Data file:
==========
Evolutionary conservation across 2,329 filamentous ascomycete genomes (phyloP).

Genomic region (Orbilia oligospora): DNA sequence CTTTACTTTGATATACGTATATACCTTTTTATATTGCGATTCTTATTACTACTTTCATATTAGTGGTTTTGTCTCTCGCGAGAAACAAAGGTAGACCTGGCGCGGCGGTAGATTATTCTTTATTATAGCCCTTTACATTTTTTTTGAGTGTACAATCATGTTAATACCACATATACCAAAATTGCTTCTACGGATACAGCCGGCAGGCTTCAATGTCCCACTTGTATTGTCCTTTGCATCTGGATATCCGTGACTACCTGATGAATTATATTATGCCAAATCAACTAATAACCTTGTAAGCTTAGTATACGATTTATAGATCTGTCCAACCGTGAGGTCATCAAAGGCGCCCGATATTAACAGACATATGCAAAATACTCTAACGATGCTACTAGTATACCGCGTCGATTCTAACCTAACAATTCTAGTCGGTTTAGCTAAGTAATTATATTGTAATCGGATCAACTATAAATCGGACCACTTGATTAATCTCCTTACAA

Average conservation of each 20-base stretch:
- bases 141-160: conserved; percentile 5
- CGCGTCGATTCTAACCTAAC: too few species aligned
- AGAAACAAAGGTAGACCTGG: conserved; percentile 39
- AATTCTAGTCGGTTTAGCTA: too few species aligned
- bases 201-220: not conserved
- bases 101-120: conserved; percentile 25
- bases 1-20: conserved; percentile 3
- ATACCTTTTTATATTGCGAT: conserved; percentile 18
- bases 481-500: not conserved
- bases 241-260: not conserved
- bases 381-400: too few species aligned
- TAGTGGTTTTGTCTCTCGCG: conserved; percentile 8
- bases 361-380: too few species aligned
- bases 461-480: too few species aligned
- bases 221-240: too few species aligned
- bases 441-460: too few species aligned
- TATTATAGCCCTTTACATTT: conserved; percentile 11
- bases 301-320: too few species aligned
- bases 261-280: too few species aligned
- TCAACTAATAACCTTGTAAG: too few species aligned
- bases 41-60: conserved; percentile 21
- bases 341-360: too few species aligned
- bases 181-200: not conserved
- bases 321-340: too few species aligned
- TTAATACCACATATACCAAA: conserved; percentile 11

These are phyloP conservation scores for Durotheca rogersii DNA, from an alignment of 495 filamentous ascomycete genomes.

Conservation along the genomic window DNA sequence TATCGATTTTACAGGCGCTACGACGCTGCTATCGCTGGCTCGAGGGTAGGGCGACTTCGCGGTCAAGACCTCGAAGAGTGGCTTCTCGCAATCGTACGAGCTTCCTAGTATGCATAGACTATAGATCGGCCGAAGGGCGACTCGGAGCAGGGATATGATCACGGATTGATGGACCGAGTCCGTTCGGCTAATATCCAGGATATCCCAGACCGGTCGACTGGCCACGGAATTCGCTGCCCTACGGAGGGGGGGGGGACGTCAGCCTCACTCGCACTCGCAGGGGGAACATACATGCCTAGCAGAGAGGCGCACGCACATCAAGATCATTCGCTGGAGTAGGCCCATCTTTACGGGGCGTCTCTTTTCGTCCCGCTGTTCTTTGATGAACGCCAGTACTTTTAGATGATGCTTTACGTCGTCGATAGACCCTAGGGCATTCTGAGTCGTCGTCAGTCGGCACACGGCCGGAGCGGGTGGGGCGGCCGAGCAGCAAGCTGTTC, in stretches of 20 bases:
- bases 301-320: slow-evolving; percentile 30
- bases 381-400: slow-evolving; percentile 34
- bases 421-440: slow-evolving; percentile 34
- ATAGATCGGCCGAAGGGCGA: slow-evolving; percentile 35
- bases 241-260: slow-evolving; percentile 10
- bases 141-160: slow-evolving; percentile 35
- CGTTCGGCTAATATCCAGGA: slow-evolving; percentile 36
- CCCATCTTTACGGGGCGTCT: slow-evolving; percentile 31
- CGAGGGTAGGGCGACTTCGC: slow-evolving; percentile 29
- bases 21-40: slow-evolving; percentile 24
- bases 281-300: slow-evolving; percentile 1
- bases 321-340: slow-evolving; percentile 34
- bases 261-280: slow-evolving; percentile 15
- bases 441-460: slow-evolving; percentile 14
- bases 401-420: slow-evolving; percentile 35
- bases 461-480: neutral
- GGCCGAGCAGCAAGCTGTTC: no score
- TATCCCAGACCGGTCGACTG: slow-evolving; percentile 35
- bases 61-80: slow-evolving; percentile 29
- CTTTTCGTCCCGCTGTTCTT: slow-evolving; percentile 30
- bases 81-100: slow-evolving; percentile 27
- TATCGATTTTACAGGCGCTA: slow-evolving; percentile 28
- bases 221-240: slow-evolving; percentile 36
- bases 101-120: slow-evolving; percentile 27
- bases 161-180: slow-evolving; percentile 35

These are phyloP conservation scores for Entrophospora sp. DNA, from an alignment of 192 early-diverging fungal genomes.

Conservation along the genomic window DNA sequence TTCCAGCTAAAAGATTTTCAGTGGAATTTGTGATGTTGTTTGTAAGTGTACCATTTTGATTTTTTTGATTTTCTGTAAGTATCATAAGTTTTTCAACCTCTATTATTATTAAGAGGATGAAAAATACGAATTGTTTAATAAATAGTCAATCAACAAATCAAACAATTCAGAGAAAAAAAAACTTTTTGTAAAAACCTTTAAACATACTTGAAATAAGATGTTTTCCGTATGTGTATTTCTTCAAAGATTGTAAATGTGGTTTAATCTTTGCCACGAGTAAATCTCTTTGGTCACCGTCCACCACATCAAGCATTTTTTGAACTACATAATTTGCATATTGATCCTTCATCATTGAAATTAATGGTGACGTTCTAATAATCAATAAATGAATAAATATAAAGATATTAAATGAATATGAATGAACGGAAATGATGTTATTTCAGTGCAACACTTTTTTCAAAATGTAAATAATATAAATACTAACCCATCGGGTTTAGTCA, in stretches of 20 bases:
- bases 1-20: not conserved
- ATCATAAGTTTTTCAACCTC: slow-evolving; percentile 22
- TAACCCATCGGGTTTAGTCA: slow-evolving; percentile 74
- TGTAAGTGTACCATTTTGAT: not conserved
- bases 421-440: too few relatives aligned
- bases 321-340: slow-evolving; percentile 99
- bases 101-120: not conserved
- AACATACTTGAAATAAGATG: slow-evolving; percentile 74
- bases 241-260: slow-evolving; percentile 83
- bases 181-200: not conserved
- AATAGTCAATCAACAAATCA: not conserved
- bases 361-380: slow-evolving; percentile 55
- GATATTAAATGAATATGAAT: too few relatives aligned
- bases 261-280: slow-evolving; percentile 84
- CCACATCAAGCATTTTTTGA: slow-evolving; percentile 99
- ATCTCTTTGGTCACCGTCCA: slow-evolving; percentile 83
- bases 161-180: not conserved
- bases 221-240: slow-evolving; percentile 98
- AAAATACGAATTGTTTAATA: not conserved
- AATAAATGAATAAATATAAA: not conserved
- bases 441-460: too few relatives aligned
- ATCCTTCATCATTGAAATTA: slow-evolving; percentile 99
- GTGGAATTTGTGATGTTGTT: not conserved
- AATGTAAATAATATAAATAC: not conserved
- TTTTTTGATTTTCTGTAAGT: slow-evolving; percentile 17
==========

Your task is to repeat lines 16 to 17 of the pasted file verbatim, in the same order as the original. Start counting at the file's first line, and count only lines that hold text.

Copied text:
- bases 361-380: too few species aligned
- bases 461-480: too few species aligned